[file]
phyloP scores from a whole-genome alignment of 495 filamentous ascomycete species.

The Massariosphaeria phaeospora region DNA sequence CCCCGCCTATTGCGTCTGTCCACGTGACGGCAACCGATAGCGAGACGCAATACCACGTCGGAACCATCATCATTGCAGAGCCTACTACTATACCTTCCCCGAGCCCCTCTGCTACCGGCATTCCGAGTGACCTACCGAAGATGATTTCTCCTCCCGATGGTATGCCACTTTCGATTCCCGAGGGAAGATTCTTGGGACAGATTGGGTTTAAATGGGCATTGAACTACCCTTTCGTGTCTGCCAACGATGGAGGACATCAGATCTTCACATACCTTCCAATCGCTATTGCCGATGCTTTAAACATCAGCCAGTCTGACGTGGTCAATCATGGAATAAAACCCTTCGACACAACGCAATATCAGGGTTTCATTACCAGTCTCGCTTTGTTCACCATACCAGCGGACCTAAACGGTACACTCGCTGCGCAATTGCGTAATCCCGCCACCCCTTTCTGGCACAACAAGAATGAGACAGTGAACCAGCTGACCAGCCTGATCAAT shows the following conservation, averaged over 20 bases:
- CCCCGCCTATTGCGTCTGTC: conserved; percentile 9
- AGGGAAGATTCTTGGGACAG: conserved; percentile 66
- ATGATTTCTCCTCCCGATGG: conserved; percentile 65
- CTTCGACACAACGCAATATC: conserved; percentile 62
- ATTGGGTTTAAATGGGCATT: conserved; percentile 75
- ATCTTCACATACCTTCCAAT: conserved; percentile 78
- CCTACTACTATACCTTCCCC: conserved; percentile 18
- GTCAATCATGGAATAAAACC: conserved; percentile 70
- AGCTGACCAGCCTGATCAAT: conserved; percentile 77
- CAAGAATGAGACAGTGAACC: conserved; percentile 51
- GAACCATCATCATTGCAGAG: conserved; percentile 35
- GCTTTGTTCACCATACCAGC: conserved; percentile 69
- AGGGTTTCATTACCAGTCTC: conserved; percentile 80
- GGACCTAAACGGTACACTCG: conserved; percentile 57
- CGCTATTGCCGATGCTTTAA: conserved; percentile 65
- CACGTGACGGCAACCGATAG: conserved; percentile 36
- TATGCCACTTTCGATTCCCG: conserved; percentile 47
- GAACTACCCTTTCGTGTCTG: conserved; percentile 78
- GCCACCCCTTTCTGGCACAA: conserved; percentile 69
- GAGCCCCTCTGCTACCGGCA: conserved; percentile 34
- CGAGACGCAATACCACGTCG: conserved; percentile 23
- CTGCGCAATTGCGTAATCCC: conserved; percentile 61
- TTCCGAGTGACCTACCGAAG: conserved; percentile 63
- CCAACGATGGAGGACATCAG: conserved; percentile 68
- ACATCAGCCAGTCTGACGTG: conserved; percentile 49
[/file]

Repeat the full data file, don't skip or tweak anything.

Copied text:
phyloP scores from a whole-genome alignment of 495 filamentous ascomycete species.

The Massariosphaeria phaeospora region DNA sequence CCCCGCCTATTGCGTCTGTCCACGTGACGGCAACCGATAGCGAGACGCAATACCACGTCGGAACCATCATCATTGCAGAGCCTACTACTATACCTTCCCCGAGCCCCTCTGCTACCGGCATTCCGAGTGACCTACCGAAGATGATTTCTCCTCCCGATGGTATGCCACTTTCGATTCCCGAGGGAAGATTCTTGGGACAGATTGGGTTTAAATGGGCATTGAACTACCCTTTCGTGTCTGCCAACGATGGAGGACATCAGATCTTCACATACCTTCCAATCGCTATTGCCGATGCTTTAAACATCAGCCAGTCTGACGTGGTCAATCATGGAATAAAACCCTTCGACACAACGCAATATCAGGGTTTCATTACCAGTCTCGCTTTGTTCACCATACCAGCGGACCTAAACGGTACACTCGCTGCGCAATTGCGTAATCCCGCCACCCCTTTCTGGCACAACAAGAATGAGACAGTGAACCAGCTGACCAGCCTGATCAAT shows the following conservation, averaged over 20 bases:
- CCCCGCCTATTGCGTCTGTC: conserved; percentile 9
- AGGGAAGATTCTTGGGACAG: conserved; percentile 66
- ATGATTTCTCCTCCCGATGG: conserved; percentile 65
- CTTCGACACAACGCAATATC: conserved; percentile 62
- ATTGGGTTTAAATGGGCATT: conserved; percentile 75
- ATCTTCACATACCTTCCAAT: conserved; percentile 78
- CCTACTACTATACCTTCCCC: conserved; percentile 18
- GTCAATCATGGAATAAAACC: conserved; percentile 70
- AGCTGACCAGCCTGATCAAT: conserved; percentile 77
- CAAGAATGAGACAGTGAACC: conserved; percentile 51
- GAACCATCATCATTGCAGAG: conserved; percentile 35
- GCTTTGTTCACCATACCAGC: conserved; percentile 69
- AGGGTTTCATTACCAGTCTC: conserved; percentile 80
- GGACCTAAACGGTACACTCG: conserved; percentile 57
- CGCTATTGCCGATGCTTTAA: conserved; percentile 65
- CACGTGACGGCAACCGATAG: conserved; percentile 36
- TATGCCACTTTCGATTCCCG: conserved; percentile 47
- GAACTACCCTTTCGTGTCTG: conserved; percentile 78
- GCCACCCCTTTCTGGCACAA: conserved; percentile 69
- GAGCCCCTCTGCTACCGGCA: conserved; percentile 34
- CGAGACGCAATACCACGTCG: conserved; percentile 23
- CTGCGCAATTGCGTAATCCC: conserved; percentile 61
- TTCCGAGTGACCTACCGAAG: conserved; percentile 63
- CCAACGATGGAGGACATCAG: conserved; percentile 68
- ACATCAGCCAGTCTGACGTG: conserved; percentile 49